The UK is set to level up its fight against antimicrobial resistance (AMR) with more than £200m of investment to upgrade equipment, expand oversight and bolster the workforce.
The funding will look to boost AMR-busting activities across Asia and Africa over the course of the next three years; this will include expanding surveillance capabilities in up to 25 of the countries where AMR poses the biggest threat – i.e., Indonesia, Ghana, Kenya, Papua New Guinea etc.
Over 250 laboratories are set to be improved with new, state-of-the-art equipment, including modern genome sequencing technology which will help researchers track bacterial transmission between humans, animals and the environment.
The money will also support the delivery of 20,000 training sessions for everyone from laboratory professionals to pharmacists and hospital staff.
This will be in addition to more than 200 new Fleming Fund scholarships to promote expertise in microbiology, AMR policy and One Health – an approach that recognises the connection between humans, animals and ecosystems.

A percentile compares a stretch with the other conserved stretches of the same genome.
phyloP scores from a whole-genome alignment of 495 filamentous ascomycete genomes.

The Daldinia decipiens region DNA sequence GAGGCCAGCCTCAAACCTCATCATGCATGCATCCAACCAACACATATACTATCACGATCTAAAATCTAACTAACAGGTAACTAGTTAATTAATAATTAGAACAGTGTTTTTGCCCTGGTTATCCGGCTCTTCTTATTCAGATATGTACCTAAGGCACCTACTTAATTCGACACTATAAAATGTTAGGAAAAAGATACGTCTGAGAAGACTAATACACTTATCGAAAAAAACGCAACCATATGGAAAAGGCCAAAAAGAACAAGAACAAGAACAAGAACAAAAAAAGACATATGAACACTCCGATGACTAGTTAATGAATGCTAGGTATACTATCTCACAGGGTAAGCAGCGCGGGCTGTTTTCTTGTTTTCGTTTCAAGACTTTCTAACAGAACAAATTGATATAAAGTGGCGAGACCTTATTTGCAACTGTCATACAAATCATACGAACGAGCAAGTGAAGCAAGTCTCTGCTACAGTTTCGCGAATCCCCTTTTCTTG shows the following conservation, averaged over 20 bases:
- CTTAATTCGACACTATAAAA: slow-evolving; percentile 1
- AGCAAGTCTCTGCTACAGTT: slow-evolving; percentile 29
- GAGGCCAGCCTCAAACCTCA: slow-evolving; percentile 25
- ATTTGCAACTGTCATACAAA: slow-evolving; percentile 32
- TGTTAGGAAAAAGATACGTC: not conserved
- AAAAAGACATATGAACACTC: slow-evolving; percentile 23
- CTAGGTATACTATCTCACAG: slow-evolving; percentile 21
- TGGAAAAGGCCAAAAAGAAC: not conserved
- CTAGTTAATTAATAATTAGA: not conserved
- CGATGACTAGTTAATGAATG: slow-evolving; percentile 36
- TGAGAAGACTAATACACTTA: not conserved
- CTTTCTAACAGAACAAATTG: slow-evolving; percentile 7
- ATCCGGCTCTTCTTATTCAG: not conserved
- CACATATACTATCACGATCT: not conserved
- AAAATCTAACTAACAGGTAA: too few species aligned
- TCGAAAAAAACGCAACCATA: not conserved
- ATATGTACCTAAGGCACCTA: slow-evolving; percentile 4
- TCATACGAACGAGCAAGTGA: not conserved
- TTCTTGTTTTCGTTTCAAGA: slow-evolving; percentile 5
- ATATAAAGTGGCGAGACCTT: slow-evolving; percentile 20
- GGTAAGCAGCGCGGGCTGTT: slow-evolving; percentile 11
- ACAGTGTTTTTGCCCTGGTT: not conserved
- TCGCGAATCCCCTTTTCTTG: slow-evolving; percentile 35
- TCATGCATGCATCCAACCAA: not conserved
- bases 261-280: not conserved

The £210m funding represents the largest ever investment into AMR surveillance by a single country and will come as part of the second phase of the UK’s Fleming Fund.
AMR is responsible for 1.27 million deaths each year around the world – in 2019, AMR was found to have caused between 7,000 and 35,000 deaths in the UK alone.
The new investment signals just the latest move from the government to tackle AMR in the UK, with a research study into how healthy people are affected and almost £40m of funding to develop new antibiotics and vaccines both coming shortly beforehand.
Dame Sally Davies, UK special envoy on AMR, said: “This world-leading investment in AMR laboratories, workforce and systems is a vital contribution to realise our vision of a world free of drug-resistant infection.”
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